There has immediately been an outpouring of offers of psychological help.

I am sure the school system ,local and state agencies  will bring in counselors and therapists. Local mental health professionals  will ofter their help. I know the Committee on Disasters of the American Psychiatric Association ( of which I have been a member ) has offered the local Psychiatric Society materials and information that can be useful . There has been offers from International Groups that have experience  with these situations as well as from the Red Cross and from the nearby Yale Child Study Group. There will be individual and group meeting with the teachers and counselors as well with parents and of course with the children. The teachers will be trained how to be sensitive to the reactions of the children. It is important that all involved be aware of the various symptoms that can develop after events like this (some of which were described above) Danger signals need to be picked up. I am sure a wide variety of techniques will be used for one to one therapy  as well as in groups. Talking in groups can be useful for many but for others individual sessions can be very helpful  or a combination can  be used. For some of the children, the comfort of discussions and interactions with their parents will be  most important. Some parents will know how to handle this, other parents will benefit by discussion or counseling. I don’t believe there is one method which needs to be applied. The techniques used in individual and group treatment can cover a wide range from catharsis which involves expressing  one’s experience and feelings, Cognitive Behaviors Therapy ( CBT) which uses correcting misconceptions  and directly dealing with ideas and behavior and  psychodynamic therapy  where underlying meaning is explored and interpreted. In some acute situations medication (anti-anxiety or other stronger tranquilizers  can be used and when conditions  such as major depression is identified, antidepressants may be prescribed.  Other techniques and combinations of approaches will be used especially the human support and caring offered by people near and far and by such groups as the Red Cross which will be quite useful and meaningful.

Grieving the Loss of Life.

As most of us know grieving is a very intense process. Kubler-Ross described five stages of grief ; denial,, bargaining , anger , depression and acceptance. However, when there is unexpected death, traumatic death especially by murder and death of children, the grief takes on a different pattern which has been labeled Complicated Grief. We can expect the anger and depression to be greatly intensified and the duration of the intense emotions to be much more prolonged especially when there is the loss of a young child. Ultimately various types of memorials to the lost child which can give significances to the lost out life can be helpful

Concern About Other Disturbed Individuals Including Copycat Incidents

It is only natural that there will be concern on all levels that disturbed individuals who might do anything like this incident should be identified , receive help and be safely  in a place where they can not harm anyone. This problem is accentuated at the time of such an incident and in the immediate aftermath since we know that sometimes in the mind of a severely mentally disturbed person, media reports of this event have  the possibility of precipitating a copycat pattern of behavior in another disturbed person. The presence of mental illness is usually identified by family , friends and teachers at an relative early point in life. While there has been great progress in providing mental health care in the United States since the 1960s , there are still people who do not get the care that they need because of finances and the unavailability of services. Quality health care should be available to everyone and this includes those with mental illness.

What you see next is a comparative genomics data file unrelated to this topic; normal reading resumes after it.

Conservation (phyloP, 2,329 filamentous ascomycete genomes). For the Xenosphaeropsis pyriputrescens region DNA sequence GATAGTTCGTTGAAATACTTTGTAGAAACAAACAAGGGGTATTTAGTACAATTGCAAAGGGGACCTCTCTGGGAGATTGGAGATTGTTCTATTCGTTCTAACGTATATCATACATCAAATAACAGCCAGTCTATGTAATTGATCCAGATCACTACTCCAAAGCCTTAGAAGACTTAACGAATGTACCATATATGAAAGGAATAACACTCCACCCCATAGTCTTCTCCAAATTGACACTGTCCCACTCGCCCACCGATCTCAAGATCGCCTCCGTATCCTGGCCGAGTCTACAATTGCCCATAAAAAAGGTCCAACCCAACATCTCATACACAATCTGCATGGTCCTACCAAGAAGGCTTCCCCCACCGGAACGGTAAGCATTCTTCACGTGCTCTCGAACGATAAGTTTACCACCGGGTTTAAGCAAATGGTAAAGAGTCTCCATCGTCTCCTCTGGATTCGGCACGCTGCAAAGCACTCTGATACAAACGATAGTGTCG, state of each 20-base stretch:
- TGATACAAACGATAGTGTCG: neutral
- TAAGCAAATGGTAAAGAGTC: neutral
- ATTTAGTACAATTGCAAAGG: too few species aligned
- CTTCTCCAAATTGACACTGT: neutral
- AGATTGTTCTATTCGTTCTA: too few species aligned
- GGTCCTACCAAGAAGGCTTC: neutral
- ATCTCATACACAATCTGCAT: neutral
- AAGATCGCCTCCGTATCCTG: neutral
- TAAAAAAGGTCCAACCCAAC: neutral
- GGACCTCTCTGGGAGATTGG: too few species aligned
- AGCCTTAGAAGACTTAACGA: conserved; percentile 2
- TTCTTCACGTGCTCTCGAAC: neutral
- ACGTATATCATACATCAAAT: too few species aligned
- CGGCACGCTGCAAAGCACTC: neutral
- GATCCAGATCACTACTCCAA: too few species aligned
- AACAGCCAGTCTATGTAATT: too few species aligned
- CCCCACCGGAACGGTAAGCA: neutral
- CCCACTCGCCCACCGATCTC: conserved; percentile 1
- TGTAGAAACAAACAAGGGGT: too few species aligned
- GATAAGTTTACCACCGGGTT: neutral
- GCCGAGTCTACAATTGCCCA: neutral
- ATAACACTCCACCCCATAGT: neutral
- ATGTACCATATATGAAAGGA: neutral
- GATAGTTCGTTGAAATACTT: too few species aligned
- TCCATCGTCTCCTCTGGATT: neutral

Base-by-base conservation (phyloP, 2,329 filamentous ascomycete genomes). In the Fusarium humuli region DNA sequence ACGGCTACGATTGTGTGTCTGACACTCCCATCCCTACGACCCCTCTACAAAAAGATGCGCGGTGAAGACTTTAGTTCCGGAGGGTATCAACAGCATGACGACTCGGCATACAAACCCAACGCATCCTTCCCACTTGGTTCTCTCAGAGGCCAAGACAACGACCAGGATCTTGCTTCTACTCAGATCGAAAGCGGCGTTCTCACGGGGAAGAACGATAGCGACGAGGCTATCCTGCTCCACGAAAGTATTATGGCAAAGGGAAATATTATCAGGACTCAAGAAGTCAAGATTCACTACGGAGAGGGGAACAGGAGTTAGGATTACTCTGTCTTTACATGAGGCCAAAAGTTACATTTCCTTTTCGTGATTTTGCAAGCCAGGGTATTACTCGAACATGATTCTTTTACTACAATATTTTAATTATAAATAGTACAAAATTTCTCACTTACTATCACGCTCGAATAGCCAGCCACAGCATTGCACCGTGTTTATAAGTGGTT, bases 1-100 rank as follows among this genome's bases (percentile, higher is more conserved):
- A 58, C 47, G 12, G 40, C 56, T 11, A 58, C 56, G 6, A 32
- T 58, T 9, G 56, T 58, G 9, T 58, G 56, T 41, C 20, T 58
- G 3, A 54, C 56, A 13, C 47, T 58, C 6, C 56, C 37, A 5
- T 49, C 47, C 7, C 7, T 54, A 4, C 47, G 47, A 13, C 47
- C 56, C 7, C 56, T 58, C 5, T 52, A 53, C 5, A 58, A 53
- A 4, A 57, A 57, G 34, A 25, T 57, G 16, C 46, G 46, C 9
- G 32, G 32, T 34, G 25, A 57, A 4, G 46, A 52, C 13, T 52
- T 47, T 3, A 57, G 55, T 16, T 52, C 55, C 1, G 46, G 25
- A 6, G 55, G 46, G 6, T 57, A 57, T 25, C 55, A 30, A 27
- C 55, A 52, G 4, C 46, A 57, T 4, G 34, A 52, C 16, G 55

The Overwhelming Majority of People with Mental Illness are Not Dangerous

Only a very small percentage of people with mental illness are a serious danger to other people. An incident such as this school shooting invariably unfairly intensifies the stigma towards people with mental illness. This can hinder recovery and adaptation to this condition. We need continued research in identifying people who could be dangerous and we also need to understand and educate the public about mental illness.

The Gun Control Issue and The Psychological Implications.

We don’t yet know the history and the story why the Connecticut shooter’s mother   had registered guns in the house. I would guess that most probably if there were not these guns in the house ( which included automatic weapons ) that untold psychological trauma would not have occurred. The young man may have done something terrible but if guns were not available to him, the   chances are,  not as many people would have been killed.

I also wonder about the psychological effect of his growing up in a household where such guns were owned , kept and valued. I understand the argument that most gun owners may teach their children about gun safety. However when there are guns present, there may very well be the underlying message to a disturbed child, that when you are angry this is the way that you can act.


Discussion of Patient Who Heard Neighbor Say He Put Someone to Sleep

The following is the second case originally presented in this blog several weeks ago for comments. Included are two invited comments and any further comments from the readers are welcome

Case #2

A senior psychoanalyst  is supervising a junior colleague who is treating the  following case. The patient is a single 36 year old dental hygienist living in Manhattan who is in her second year of three times / week psychoanalysis. She entered treatment because of difficulty trusting men which has been related to an inconsistent and insensitive father who shared with the patient the fact that he was cheating on her mother. The therapy has been going well and the patient has made progress in her ability to accept interpretations, have her own insight and utilize insight through her understanding of the transference.